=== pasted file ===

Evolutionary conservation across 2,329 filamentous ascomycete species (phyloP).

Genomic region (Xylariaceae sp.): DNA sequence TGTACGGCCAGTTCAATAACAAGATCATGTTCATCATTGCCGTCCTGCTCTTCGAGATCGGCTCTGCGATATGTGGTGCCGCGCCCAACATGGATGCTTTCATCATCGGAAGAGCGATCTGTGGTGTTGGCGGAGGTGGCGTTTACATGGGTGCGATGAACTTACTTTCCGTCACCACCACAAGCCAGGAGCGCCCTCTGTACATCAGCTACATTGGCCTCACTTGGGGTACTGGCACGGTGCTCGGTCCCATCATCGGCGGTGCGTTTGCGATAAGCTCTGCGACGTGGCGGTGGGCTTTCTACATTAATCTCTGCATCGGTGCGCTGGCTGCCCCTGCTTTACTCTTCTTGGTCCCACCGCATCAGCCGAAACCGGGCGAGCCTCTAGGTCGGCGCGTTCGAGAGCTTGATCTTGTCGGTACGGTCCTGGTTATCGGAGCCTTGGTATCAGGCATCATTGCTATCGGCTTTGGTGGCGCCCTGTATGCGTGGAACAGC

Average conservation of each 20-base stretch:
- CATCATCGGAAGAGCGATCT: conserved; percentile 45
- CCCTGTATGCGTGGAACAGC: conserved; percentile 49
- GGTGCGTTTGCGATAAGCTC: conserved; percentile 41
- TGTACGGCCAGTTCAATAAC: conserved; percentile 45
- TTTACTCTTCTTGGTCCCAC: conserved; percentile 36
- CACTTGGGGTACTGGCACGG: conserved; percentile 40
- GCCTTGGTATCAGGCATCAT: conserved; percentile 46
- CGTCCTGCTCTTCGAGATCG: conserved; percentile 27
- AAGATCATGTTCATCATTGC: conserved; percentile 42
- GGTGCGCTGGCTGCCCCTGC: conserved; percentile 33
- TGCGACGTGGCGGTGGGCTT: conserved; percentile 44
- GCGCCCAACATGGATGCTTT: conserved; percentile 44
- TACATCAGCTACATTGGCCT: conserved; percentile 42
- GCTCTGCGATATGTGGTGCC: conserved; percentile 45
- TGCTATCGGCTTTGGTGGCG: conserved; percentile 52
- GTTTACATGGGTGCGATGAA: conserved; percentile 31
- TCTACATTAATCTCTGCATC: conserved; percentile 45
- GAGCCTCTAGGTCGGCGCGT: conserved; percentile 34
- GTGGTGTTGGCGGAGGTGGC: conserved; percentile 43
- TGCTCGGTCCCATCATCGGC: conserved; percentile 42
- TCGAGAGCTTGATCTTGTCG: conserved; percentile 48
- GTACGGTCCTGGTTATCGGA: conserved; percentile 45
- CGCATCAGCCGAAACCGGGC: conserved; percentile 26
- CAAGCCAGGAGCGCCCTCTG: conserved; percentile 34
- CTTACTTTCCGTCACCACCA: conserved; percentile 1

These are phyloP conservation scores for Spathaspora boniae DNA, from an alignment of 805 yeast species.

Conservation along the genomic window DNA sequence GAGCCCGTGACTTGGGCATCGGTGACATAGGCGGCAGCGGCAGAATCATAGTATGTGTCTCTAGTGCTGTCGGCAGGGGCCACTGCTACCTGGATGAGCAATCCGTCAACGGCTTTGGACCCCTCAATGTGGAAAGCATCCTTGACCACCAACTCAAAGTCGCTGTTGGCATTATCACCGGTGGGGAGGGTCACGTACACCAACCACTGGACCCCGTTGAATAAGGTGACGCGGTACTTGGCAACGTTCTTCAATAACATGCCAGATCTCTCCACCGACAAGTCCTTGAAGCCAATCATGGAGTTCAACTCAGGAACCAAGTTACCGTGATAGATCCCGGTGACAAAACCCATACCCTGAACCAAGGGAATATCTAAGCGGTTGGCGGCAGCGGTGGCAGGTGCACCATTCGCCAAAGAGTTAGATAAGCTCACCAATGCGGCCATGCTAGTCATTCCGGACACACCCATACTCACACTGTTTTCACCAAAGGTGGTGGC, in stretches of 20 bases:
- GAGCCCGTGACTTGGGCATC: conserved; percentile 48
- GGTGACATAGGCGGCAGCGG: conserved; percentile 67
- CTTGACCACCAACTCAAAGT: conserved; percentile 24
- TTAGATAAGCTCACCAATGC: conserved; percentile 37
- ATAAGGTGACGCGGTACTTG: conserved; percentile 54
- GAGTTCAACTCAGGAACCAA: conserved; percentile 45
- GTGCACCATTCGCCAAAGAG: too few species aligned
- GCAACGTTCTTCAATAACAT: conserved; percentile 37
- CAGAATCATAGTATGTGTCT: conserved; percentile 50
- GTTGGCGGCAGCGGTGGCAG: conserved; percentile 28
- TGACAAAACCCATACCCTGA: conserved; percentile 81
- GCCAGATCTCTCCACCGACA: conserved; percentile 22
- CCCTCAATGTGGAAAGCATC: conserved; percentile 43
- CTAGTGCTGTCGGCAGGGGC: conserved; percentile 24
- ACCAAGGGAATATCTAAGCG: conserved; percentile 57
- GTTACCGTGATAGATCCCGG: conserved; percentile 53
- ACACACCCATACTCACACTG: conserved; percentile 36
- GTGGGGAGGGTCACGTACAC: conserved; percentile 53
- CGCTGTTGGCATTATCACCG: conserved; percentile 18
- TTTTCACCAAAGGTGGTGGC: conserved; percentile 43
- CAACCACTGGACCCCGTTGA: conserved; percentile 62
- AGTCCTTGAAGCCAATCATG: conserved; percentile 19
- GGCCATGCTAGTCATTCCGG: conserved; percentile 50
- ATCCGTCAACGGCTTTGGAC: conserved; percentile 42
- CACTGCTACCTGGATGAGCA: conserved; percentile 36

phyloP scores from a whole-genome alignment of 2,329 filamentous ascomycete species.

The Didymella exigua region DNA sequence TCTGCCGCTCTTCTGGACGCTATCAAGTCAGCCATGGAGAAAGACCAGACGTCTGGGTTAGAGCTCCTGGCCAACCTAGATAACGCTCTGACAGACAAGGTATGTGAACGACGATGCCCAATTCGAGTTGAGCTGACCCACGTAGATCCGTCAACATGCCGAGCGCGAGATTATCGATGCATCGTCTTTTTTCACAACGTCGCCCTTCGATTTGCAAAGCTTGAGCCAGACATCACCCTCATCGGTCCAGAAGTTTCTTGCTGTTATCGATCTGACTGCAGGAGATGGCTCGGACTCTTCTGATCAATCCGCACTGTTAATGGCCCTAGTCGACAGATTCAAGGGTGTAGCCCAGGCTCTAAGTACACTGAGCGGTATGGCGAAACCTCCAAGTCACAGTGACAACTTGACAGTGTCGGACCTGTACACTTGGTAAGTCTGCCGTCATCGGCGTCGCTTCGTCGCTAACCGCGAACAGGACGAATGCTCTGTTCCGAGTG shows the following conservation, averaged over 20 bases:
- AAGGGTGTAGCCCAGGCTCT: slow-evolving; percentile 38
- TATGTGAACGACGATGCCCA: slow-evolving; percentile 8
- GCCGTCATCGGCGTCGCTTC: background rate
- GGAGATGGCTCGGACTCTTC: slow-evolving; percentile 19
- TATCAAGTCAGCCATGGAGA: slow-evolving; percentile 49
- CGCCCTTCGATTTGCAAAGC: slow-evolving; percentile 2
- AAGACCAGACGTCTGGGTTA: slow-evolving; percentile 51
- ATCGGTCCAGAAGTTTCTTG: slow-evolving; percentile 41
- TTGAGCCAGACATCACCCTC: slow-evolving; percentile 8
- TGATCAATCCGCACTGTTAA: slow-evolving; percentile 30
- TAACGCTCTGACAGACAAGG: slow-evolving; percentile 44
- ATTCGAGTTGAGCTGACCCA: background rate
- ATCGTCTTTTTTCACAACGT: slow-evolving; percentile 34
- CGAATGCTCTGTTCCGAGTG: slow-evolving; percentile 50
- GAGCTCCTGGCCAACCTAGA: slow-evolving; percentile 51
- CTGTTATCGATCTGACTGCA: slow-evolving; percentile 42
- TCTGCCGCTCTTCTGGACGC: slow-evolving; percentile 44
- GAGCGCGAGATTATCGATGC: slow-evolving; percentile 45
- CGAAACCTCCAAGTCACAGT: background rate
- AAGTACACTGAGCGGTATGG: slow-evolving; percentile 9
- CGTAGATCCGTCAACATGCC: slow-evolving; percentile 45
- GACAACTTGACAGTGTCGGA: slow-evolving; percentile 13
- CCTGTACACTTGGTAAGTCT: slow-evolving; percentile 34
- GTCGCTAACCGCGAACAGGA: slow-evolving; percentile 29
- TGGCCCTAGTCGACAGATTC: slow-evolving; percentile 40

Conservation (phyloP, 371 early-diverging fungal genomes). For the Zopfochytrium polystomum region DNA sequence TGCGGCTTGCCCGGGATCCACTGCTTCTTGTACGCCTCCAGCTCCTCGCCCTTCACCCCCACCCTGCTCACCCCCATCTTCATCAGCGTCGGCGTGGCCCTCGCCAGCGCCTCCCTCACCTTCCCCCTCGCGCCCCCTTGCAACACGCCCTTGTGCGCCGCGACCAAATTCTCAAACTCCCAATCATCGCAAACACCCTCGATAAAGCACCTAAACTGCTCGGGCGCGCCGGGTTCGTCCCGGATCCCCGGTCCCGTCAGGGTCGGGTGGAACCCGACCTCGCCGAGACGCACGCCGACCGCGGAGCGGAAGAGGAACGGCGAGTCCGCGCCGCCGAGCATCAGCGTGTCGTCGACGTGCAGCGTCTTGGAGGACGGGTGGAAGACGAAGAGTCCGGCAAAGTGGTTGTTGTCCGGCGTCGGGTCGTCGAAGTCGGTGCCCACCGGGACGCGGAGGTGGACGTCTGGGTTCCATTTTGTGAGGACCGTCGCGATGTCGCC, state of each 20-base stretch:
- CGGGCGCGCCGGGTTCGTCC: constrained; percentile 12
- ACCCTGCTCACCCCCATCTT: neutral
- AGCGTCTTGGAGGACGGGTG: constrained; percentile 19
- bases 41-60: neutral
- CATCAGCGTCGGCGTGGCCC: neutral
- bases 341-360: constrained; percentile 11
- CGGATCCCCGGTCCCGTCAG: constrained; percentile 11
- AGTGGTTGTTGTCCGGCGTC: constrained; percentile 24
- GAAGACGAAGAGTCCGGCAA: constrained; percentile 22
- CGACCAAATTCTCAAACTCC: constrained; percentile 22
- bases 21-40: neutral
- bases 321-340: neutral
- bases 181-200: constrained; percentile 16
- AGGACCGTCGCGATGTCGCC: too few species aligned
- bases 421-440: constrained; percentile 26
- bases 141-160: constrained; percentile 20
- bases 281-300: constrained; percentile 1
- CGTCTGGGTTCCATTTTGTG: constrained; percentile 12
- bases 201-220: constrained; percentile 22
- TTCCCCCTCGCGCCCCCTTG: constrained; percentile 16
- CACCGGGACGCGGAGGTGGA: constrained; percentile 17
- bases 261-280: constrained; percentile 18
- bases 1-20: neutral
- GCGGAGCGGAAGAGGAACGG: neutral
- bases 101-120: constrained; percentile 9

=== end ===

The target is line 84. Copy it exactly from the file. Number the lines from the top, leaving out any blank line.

- CGGGCGCGCCGGGTTCGTCC: constrained; percentile 12